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Re: Crush 2.0 abandoned -- Review and Feedback from Neil's Post of August 7th



On Wed, 12 Aug 2009 17:32:21 +1000
Brendan Simon <Brendan@BrendanSimon.com> wrote:

> There seems to be a lot of work, and it's a very steep learning curve. 

Definitely.

Nobody should be under any illusions that Crush 2.0 needs a huge amount
of work and that the work itself *starts* at the top of that long and
steep learning curve.

> One has to be very Debian savvy before the extra knowledge and time
> required to be an emDebian developer/maintainer.
> 
> I there anyway to partition this so that a smaller knowledge/experience
> base is required to contribute ??

There are some discrete problems that can be handled in isolation, yes,
but the main effort to actually make the results into a cohesive,
working, installable release candidate needs someone with an overview.
In particular, before changes are made to the build system you *must* be
familiar with a large number of package builds and build systems. It
takes a huge amount of time to rebuild everything to test a change to
the build system - someone needs that overview.

We are *NOT* in a position to dictate that packages change to suit our
build system - which is how a change like this would be implemented in
standard Debian (albeit after a lot of arguing/bike-shedding on
debian-devel). The build system for Crush must cope with all possible
build systems in Debian (including their bugs) without expecting changes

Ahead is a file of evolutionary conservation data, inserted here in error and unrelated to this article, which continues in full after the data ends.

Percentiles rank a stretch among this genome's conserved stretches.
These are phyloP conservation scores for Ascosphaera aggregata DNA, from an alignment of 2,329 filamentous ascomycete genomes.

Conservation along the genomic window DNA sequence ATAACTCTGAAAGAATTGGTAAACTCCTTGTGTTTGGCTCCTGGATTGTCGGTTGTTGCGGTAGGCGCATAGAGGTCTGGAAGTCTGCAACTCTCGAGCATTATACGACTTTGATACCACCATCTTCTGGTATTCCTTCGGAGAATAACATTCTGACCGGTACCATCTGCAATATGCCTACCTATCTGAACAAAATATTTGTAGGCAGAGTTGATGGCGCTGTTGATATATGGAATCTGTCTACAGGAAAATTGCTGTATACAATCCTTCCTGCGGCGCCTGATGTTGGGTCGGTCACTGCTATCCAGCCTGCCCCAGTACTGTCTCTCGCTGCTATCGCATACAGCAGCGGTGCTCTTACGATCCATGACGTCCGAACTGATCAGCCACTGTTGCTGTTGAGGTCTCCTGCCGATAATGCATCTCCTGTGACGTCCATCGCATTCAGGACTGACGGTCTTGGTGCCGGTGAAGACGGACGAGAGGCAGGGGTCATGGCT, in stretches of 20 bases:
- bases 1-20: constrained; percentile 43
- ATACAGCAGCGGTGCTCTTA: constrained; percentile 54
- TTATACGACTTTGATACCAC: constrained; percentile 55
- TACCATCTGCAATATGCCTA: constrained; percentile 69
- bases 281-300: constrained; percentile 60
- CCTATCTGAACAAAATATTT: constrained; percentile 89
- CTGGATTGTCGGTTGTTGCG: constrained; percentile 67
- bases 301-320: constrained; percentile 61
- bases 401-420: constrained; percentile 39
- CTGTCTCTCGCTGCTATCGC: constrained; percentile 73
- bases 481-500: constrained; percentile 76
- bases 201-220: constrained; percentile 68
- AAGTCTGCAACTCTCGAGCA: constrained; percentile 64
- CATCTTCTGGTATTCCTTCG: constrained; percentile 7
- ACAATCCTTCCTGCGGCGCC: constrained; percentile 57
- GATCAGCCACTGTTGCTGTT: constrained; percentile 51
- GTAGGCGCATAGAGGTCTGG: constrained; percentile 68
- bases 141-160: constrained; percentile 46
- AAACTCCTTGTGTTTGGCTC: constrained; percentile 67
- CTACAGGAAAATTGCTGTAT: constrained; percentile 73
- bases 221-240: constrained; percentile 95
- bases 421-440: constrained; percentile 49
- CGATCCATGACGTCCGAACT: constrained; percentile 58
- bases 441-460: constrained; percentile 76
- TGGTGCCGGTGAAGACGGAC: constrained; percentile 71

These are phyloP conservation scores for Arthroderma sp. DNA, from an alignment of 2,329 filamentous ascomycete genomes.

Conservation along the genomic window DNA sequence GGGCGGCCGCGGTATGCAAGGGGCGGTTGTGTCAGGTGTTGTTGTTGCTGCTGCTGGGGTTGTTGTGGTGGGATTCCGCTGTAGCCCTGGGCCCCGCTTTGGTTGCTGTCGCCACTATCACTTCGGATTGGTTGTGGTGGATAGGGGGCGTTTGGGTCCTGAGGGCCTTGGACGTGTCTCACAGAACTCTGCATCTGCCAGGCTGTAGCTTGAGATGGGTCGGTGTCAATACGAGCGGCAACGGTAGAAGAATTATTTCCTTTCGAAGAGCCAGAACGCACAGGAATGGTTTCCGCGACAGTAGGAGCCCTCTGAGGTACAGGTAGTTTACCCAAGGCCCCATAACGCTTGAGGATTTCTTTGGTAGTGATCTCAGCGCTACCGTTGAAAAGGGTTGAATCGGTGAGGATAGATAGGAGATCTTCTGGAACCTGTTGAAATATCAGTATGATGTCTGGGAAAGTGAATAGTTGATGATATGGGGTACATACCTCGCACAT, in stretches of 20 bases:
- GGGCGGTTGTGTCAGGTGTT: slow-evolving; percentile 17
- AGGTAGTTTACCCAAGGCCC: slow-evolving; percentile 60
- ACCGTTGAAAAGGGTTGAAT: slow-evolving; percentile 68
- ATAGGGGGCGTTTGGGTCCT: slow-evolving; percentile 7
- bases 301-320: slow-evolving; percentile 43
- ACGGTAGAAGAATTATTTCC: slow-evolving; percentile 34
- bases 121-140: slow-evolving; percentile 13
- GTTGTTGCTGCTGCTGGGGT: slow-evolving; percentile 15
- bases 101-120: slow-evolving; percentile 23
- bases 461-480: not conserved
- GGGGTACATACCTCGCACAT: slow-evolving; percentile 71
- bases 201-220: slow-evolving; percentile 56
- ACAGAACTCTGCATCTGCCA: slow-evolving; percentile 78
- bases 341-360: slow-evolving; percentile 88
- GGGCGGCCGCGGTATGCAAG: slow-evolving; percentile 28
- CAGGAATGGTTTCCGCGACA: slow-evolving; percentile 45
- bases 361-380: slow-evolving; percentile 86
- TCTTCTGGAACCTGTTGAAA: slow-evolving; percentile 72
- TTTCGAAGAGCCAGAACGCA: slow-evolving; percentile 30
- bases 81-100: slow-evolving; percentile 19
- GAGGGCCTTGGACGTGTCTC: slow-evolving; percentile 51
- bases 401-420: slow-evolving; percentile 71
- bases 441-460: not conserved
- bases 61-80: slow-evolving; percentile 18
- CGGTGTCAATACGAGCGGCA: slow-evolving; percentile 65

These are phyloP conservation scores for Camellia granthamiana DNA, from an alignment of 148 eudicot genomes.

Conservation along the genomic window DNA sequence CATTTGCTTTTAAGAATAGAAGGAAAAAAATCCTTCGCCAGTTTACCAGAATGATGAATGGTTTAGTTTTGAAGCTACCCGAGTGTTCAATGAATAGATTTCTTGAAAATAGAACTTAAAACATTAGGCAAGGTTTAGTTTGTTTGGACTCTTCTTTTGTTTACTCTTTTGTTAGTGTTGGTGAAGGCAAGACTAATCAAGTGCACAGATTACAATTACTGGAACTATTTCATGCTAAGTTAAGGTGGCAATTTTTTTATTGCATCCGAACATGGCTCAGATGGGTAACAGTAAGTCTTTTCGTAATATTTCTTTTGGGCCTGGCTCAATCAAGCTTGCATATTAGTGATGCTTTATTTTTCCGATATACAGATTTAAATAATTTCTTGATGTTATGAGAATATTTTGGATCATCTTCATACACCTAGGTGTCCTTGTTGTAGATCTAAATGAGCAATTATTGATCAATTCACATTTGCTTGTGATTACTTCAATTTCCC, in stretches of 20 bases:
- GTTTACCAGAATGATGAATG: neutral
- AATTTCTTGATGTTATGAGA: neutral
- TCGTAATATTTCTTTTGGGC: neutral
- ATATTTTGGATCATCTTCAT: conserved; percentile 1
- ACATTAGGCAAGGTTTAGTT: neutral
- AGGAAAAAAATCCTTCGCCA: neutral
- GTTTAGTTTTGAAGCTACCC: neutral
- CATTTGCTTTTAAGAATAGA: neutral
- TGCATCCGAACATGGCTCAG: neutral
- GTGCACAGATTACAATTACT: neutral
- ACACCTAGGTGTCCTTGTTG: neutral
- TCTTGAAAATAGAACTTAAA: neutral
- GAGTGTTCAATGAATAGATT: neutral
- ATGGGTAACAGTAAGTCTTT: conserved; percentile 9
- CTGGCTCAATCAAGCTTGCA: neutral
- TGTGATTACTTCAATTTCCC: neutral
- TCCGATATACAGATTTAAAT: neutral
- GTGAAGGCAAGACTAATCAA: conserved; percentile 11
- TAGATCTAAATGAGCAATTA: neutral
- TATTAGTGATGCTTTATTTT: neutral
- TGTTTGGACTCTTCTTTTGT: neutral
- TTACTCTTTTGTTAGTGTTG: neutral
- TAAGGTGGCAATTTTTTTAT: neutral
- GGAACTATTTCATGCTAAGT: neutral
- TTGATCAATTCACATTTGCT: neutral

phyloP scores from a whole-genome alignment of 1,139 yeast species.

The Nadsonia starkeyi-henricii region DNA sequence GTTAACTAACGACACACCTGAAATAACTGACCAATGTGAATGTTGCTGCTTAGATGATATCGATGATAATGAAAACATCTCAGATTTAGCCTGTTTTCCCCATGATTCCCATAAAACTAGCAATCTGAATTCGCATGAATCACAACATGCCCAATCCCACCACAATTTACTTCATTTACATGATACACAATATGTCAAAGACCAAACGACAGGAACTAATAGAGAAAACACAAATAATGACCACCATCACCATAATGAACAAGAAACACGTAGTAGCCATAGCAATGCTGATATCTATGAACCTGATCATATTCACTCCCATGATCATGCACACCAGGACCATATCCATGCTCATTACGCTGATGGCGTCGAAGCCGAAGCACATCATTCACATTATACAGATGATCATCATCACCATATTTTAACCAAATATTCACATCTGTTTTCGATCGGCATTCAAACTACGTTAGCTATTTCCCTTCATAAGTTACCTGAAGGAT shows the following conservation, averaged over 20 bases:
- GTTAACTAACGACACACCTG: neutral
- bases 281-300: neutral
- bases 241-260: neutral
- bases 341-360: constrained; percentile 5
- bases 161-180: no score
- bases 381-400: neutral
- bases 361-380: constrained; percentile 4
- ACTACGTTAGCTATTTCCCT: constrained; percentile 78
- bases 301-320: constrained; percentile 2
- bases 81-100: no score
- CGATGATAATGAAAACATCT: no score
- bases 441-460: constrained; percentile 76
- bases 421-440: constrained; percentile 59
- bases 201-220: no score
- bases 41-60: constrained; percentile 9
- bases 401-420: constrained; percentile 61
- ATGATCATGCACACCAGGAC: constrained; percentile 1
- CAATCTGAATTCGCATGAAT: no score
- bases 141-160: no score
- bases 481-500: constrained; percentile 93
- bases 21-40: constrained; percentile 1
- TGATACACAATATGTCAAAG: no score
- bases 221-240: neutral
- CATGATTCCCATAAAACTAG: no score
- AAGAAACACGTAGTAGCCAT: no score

in those systems to accommodate what we'd like. Before Crush 1.0, I
filed bugs against debhelper and CDBS to ease cross-building support -
none have been fixed.

Task 14 in my list can be isolated - the packages affected should all
be listed in the Code Audit and the task only needs to be concerned
with those packages. (With the exception that Crush does not yet have
all the dependencies of new or updated packages and some of those may
not be easy to build - see task 19.)

Task 15 can also be isolated - cmake.

Tasks 6, 19, 20, 21 and 22 need to be done by one person or a group
with equal access to a test repository.

> I notice uClibc is a candidate, but I remember a post about embedded
> glibc which was/is a smaller lighter libc based on glibc sources.  Would
> this be a better candidate than uClibc ??  Should glibc, embedded-glibc
> and uclibc all be "supported" ??

No. I doubt there is time to do anything substantial with uClibc and
building stuff for uClibc means waiting until the majority of other
tasks are complete anyway (because not every package currently builds
cleanly against glibc).

The problem with isolating tasks is that people pick tasks that are
ahead of or rely upon changes needed within other tasks and then end up
having to do a lot of the work twice. uClibc was at the end of the list
because it is at the bottom of the pile of things that depend on other
things being fixed first. Don't even start thinking about that now.

If people want to proceed with the tasks, can the list be put on the
wiki somewhere so that we can give URL's instead of quoting the list in
email?
 
-- 


Neil Williams
=============
http://www.data-freedom.org/
http://www.nosoftwarepatents.com/
http://www.linux.codehelp.co.uk/

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